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Strategies for Developmental Screening During Challenging Times
Patricia Gellasch, The College of New Jersey; Marisa Macy, University of Nebraska at Kearney; and AnnMarie Alvarado, Children’s Home Society of Florida Early Head Start, Orlando, Florida
In this resource
All children need access to equitable opportunities for developmental screening. The COVID-19 pandemic has resulted in gaps in well-child visits, and greater inequities in overall health. Young children who show signs of a delay or disability need effective screening practices so that prevention and/or early intervention can begin as soon as possible. This article shares professional strategies on conducting developmental screening. The authors describe the importance of re-imagining developmental screening and provide a vignette to illustrate common challenges. They share their top 10 screening strategies in conducting effective developmental screening and coordinating services during challenging times.
The first 3 years of a child’s life include rapid progression in cognitive development, language, motor skills, and social and emotional skills (Lipkin et al., 2020; Marks et al., 2011). All children need access to equitable opportunities for developmental screening of early identification of risk, delay, or disability (UNICEF, 2020; United Nations Children’s Fund, 2020). The process of conducting a developmental–behavioral screening involves gathering information to make decisions about whether further assessment is warranted.
The American Academy of Pediatrics (2006, 2010) recommends developmental screening for all children in the early years of life. Screening practices are multidisciplinary and can be done by professionals who are pediatricians (Guerrero et al., 2011; Marks et al., 2013), nurses (Gellasch, 2016), social workers (Macy, 2013), early childhood educators, and more (Bricker et al., 2013; Dreu et al., 2012). Developmental screening is a recommended practice across all these professional sectors during specific and critical periods of child development (e.g., newborn, early months of life, every 2 or 3 months for infants and toddlers, and every 3–6 months for preschoolers until formal schooling). In addition to professionals, parents can provide input into developmental–behavioral screening assessments (Bruder & Dunst, 2015; Squires et al., 2013). Although it is a recommended practice to conduct developmental screening of young children, professionals and families may find the process challenging.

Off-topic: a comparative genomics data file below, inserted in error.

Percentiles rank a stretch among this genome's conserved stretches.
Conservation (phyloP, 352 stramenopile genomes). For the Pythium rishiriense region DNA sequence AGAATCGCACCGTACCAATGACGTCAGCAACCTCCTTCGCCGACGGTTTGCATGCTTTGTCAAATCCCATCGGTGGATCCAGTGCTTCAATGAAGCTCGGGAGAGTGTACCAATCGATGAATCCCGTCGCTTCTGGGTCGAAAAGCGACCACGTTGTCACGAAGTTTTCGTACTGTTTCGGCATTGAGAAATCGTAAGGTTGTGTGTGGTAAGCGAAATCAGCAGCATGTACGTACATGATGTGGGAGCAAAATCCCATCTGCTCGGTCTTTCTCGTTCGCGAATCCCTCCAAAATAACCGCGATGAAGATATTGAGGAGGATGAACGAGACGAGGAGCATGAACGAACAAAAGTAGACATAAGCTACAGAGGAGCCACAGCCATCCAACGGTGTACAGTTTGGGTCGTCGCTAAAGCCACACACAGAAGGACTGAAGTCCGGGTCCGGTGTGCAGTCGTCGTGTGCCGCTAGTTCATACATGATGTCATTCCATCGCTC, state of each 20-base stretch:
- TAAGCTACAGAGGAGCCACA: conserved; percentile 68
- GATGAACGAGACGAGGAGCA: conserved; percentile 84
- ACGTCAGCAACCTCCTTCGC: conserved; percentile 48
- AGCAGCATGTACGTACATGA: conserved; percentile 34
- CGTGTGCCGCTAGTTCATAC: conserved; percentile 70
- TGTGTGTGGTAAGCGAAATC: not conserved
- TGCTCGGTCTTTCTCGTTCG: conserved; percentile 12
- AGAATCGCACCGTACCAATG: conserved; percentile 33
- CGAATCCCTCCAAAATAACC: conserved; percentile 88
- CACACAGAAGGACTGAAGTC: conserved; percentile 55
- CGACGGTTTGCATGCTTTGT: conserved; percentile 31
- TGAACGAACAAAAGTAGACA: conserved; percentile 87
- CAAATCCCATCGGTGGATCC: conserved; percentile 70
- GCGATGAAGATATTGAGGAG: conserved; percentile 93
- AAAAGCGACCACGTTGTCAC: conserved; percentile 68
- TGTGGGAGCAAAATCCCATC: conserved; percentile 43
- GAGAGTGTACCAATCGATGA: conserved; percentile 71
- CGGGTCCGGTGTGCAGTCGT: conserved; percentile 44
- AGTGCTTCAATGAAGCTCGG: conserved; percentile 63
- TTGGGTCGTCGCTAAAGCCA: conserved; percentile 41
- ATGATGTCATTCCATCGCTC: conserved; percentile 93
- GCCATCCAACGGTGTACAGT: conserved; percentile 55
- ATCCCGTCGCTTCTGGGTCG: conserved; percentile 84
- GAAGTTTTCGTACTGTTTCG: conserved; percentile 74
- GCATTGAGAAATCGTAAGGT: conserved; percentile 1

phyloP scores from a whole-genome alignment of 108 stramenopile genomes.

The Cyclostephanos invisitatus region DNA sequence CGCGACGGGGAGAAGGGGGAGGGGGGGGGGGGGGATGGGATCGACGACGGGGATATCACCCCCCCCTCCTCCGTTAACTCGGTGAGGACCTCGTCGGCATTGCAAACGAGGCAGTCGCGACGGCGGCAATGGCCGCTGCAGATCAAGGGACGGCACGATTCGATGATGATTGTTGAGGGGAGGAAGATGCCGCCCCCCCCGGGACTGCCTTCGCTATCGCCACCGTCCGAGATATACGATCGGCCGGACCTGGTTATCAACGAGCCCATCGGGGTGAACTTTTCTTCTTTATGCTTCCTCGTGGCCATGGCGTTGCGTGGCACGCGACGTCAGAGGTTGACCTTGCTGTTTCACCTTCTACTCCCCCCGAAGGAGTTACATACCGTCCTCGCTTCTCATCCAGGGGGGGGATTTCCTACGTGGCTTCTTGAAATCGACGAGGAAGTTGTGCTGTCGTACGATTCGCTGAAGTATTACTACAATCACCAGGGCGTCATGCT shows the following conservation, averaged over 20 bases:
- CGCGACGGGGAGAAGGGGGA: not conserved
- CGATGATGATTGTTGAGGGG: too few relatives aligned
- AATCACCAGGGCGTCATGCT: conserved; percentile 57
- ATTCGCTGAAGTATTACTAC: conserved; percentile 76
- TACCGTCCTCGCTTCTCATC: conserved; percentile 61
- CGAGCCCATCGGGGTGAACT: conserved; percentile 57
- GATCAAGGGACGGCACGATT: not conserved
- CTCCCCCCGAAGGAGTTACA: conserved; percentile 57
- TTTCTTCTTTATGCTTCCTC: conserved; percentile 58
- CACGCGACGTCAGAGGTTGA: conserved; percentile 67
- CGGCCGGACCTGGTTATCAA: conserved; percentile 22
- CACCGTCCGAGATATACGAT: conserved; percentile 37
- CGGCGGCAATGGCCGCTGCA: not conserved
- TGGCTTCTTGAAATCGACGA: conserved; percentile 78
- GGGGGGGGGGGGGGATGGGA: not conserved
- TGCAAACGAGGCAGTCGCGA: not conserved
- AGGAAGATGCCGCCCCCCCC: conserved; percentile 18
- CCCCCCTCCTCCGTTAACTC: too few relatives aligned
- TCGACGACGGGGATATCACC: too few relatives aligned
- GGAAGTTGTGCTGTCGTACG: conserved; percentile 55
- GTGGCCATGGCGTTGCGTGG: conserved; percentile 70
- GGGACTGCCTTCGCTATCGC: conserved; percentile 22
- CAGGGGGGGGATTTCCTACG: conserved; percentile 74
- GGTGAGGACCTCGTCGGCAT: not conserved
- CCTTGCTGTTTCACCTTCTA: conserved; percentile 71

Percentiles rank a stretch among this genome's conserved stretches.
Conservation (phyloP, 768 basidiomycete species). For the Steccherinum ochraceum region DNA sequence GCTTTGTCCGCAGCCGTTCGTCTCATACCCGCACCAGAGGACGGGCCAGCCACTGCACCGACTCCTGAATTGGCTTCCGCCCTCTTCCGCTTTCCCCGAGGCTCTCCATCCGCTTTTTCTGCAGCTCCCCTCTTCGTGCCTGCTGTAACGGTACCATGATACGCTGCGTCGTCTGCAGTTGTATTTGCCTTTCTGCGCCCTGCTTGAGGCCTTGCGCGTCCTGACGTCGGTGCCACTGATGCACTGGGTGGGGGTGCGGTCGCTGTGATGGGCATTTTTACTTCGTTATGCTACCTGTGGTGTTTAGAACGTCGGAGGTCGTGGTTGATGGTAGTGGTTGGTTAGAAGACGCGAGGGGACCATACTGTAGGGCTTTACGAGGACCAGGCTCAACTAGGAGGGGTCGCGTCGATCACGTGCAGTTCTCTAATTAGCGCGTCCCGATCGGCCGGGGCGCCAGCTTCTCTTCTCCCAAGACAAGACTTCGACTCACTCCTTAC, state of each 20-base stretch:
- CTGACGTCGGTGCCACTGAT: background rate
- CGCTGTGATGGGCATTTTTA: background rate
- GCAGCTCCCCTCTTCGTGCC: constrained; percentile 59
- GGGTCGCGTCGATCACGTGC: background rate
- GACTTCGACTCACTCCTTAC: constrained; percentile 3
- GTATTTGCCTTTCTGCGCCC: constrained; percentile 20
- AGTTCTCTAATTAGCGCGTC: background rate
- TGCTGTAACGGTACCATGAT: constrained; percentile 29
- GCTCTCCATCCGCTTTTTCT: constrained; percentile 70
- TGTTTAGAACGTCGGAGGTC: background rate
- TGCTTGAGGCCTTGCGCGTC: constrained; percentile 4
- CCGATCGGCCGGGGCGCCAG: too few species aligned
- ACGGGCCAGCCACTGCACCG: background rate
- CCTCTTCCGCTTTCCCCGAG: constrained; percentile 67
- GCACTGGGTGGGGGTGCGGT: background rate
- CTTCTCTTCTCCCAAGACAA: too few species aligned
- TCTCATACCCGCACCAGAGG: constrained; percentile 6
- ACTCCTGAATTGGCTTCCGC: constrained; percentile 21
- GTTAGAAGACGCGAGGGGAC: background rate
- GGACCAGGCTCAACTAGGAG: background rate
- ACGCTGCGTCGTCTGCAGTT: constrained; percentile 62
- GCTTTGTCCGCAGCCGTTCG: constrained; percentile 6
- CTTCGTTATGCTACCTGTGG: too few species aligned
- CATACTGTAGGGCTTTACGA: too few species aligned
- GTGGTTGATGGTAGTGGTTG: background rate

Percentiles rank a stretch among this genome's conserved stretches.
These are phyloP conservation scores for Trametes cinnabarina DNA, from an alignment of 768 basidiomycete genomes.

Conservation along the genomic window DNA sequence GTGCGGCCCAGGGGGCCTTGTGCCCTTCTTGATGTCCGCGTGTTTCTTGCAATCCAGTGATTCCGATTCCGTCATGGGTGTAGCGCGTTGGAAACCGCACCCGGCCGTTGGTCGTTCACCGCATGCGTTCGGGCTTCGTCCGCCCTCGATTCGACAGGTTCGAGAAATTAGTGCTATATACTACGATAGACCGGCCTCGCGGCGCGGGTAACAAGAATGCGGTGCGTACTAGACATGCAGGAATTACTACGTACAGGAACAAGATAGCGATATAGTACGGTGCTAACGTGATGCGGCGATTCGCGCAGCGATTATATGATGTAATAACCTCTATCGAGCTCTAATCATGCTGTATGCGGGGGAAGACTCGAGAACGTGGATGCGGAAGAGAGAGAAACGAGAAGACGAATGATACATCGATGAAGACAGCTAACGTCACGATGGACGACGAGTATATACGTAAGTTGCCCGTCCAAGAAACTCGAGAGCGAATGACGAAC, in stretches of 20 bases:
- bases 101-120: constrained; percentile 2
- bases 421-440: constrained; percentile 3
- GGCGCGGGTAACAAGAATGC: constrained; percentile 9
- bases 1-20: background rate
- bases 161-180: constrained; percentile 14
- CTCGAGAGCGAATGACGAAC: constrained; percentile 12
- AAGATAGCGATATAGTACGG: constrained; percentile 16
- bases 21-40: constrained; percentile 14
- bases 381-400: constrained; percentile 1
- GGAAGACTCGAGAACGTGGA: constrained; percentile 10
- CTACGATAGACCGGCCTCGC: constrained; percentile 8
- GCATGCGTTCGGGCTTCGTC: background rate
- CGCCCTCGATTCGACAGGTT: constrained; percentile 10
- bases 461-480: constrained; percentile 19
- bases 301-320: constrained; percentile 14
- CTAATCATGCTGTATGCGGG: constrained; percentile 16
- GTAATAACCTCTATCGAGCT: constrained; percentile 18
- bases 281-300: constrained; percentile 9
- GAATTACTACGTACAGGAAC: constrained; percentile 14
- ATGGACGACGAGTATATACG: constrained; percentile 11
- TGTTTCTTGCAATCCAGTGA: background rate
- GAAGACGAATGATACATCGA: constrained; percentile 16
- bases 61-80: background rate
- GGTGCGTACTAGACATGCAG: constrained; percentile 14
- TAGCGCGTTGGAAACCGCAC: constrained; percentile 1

Children may be more vulnerable during challenging times due to short- and long-term risks resulting from a crisis like the global pandemic (Yoshikawa et al., 2020). Since the start of the COVID-19 pandemic there has been a significant drop in well-child encounters, which has resulted in delays in appropriate developmental screening (American Academy of Pediatrics, 2021). Data show that during the COVID-19 pandemic there have been 44% fewer child screening services, which are the foundation to providing early detection of developmental delays (Center for Health Care Strategies, 2020a; Centers for Medicare & Medicaid Services, 2020).
Professionals, for example home visitors, serve in an essential role addressing the needs of young children to support families and connect them to programs, supports, and needed services. The COVID-19 pandemic has pushed many professionals working with young children (e.g., service coordinators, home visitors) to adjust their in-person services by accommodating virtual home encounters and tackling various barriers as families grapple with new or expanding challenges (Johns Hopkins, 2020).
This article will introduce screening practices and highlight effective methods to screen, observe, interpret findings, and coordinate services during challenging times. We will also discuss what can happen when equitable access to screening supports young children and their families despite the obstacles encountered by highlighting how programs may be adapted to continue providing families with essential services.